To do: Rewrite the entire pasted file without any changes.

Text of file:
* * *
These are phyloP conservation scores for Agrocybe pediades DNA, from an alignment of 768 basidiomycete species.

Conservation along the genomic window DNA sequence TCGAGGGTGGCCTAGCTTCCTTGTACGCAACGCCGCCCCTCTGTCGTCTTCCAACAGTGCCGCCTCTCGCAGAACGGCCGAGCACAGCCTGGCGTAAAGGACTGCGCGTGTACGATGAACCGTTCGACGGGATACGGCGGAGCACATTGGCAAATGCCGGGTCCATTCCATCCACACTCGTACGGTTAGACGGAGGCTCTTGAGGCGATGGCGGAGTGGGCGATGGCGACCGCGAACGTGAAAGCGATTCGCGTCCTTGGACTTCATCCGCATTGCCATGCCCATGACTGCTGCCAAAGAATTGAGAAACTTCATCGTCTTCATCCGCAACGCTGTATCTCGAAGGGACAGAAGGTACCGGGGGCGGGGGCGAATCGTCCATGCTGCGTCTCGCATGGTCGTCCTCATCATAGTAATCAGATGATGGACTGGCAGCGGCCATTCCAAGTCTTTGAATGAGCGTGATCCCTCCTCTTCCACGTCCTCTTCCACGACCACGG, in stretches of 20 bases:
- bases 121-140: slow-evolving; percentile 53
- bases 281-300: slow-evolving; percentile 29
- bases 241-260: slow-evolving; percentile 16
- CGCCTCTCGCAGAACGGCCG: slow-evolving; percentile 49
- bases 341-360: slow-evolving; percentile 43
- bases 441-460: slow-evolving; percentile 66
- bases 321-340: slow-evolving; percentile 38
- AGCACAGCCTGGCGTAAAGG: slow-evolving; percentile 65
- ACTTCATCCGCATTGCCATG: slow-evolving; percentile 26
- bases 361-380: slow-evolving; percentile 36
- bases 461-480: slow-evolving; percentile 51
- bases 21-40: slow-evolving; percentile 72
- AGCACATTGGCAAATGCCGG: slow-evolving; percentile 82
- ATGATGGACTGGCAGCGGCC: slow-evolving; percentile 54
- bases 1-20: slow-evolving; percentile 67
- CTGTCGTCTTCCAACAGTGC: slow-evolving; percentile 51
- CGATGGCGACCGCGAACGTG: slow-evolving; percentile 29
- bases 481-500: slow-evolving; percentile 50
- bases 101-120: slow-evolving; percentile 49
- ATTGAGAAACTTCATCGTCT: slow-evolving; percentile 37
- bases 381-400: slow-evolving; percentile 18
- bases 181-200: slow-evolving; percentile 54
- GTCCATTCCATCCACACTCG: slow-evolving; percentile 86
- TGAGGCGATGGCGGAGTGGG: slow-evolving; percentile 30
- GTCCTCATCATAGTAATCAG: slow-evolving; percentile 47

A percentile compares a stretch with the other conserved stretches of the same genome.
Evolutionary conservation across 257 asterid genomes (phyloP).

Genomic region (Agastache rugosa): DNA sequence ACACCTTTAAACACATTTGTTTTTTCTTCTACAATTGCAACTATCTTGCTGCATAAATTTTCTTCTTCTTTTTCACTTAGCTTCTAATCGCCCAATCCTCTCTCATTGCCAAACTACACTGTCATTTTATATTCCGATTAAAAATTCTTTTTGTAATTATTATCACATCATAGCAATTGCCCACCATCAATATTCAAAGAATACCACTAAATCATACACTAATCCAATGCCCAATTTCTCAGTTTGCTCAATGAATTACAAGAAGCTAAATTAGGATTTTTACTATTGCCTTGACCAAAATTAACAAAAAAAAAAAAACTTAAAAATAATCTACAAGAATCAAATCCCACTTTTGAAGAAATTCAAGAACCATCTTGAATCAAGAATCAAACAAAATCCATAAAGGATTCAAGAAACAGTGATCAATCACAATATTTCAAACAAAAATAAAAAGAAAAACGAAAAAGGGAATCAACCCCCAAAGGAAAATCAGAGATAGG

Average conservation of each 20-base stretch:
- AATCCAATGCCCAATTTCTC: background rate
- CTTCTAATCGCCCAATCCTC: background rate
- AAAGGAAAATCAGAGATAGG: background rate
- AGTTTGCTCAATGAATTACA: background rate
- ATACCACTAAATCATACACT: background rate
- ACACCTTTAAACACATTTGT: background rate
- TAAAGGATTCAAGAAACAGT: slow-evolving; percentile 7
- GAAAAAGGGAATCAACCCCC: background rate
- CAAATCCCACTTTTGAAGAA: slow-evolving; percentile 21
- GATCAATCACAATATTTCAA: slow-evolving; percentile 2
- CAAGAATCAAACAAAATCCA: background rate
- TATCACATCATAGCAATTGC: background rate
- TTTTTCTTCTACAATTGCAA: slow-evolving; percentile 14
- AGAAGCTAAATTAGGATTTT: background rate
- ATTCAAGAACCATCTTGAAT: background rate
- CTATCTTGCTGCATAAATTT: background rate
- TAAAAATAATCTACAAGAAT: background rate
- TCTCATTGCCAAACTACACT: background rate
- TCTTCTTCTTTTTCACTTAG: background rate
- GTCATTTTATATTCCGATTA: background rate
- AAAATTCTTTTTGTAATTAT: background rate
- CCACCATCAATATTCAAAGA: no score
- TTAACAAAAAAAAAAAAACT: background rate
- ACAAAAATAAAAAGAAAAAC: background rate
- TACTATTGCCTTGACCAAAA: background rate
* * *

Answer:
These are phyloP conservation scores for Agrocybe pediades DNA, from an alignment of 768 basidiomycete species.

Conservation along the genomic window DNA sequence TCGAGGGTGGCCTAGCTTCCTTGTACGCAACGCCGCCCCTCTGTCGTCTTCCAACAGTGCCGCCTCTCGCAGAACGGCCGAGCACAGCCTGGCGTAAAGGACTGCGCGTGTACGATGAACCGTTCGACGGGATACGGCGGAGCACATTGGCAAATGCCGGGTCCATTCCATCCACACTCGTACGGTTAGACGGAGGCTCTTGAGGCGATGGCGGAGTGGGCGATGGCGACCGCGAACGTGAAAGCGATTCGCGTCCTTGGACTTCATCCGCATTGCCATGCCCATGACTGCTGCCAAAGAATTGAGAAACTTCATCGTCTTCATCCGCAACGCTGTATCTCGAAGGGACAGAAGGTACCGGGGGCGGGGGCGAATCGTCCATGCTGCGTCTCGCATGGTCGTCCTCATCATAGTAATCAGATGATGGACTGGCAGCGGCCATTCCAAGTCTTTGAATGAGCGTGATCCCTCCTCTTCCACGTCCTCTTCCACGACCACGG, in stretches of 20 bases:
- bases 121-140: slow-evolving; percentile 53
- bases 281-300: slow-evolving; percentile 29
- bases 241-260: slow-evolving; percentile 16
- CGCCTCTCGCAGAACGGCCG: slow-evolving; percentile 49
- bases 341-360: slow-evolving; percentile 43
- bases 441-460: slow-evolving; percentile 66
- bases 321-340: slow-evolving; percentile 38
- AGCACAGCCTGGCGTAAAGG: slow-evolving; percentile 65
- ACTTCATCCGCATTGCCATG: slow-evolving; percentile 26
- bases 361-380: slow-evolving; percentile 36
- bases 461-480: slow-evolving; percentile 51
- bases 21-40: slow-evolving; percentile 72
- AGCACATTGGCAAATGCCGG: slow-evolving; percentile 82
- ATGATGGACTGGCAGCGGCC: slow-evolving; percentile 54
- bases 1-20: slow-evolving; percentile 67
- CTGTCGTCTTCCAACAGTGC: slow-evolving; percentile 51
- CGATGGCGACCGCGAACGTG: slow-evolving; percentile 29
- bases 481-500: slow-evolving; percentile 50
- bases 101-120: slow-evolving; percentile 49
- ATTGAGAAACTTCATCGTCT: slow-evolving; percentile 37
- bases 381-400: slow-evolving; percentile 18
- bases 181-200: slow-evolving; percentile 54
- GTCCATTCCATCCACACTCG: slow-evolving; percentile 86
- TGAGGCGATGGCGGAGTGGG: slow-evolving; percentile 30
- GTCCTCATCATAGTAATCAG: slow-evolving; percentile 47

A percentile compares a stretch with the other conserved stretches of the same genome.
Evolutionary conservation across 257 asterid genomes (phyloP).

Genomic region (Agastache rugosa): DNA sequence ACACCTTTAAACACATTTGTTTTTTCTTCTACAATTGCAACTATCTTGCTGCATAAATTTTCTTCTTCTTTTTCACTTAGCTTCTAATCGCCCAATCCTCTCTCATTGCCAAACTACACTGTCATTTTATATTCCGATTAAAAATTCTTTTTGTAATTATTATCACATCATAGCAATTGCCCACCATCAATATTCAAAGAATACCACTAAATCATACACTAATCCAATGCCCAATTTCTCAGTTTGCTCAATGAATTACAAGAAGCTAAATTAGGATTTTTACTATTGCCTTGACCAAAATTAACAAAAAAAAAAAAACTTAAAAATAATCTACAAGAATCAAATCCCACTTTTGAAGAAATTCAAGAACCATCTTGAATCAAGAATCAAACAAAATCCATAAAGGATTCAAGAAACAGTGATCAATCACAATATTTCAAACAAAAATAAAAAGAAAAACGAAAAAGGGAATCAACCCCCAAAGGAAAATCAGAGATAGG

Average conservation of each 20-base stretch:
- AATCCAATGCCCAATTTCTC: background rate
- CTTCTAATCGCCCAATCCTC: background rate
- AAAGGAAAATCAGAGATAGG: background rate
- AGTTTGCTCAATGAATTACA: background rate
- ATACCACTAAATCATACACT: background rate
- ACACCTTTAAACACATTTGT: background rate
- TAAAGGATTCAAGAAACAGT: slow-evolving; percentile 7
- GAAAAAGGGAATCAACCCCC: background rate
- CAAATCCCACTTTTGAAGAA: slow-evolving; percentile 21
- GATCAATCACAATATTTCAA: slow-evolving; percentile 2
- CAAGAATCAAACAAAATCCA: background rate
- TATCACATCATAGCAATTGC: background rate
- TTTTTCTTCTACAATTGCAA: slow-evolving; percentile 14
- AGAAGCTAAATTAGGATTTT: background rate
- ATTCAAGAACCATCTTGAAT: background rate
- CTATCTTGCTGCATAAATTT: background rate
- TAAAAATAATCTACAAGAAT: background rate
- TCTCATTGCCAAACTACACT: background rate
- TCTTCTTCTTTTTCACTTAG: background rate
- GTCATTTTATATTCCGATTA: background rate
- AAAATTCTTTTTGTAATTAT: background rate
- CCACCATCAATATTCAAAGA: no score
- TTAACAAAAAAAAAAAAACT: background rate
- ACAAAAATAAAAAGAAAAAC: background rate
- TACTATTGCCTTGACCAAAA: background rate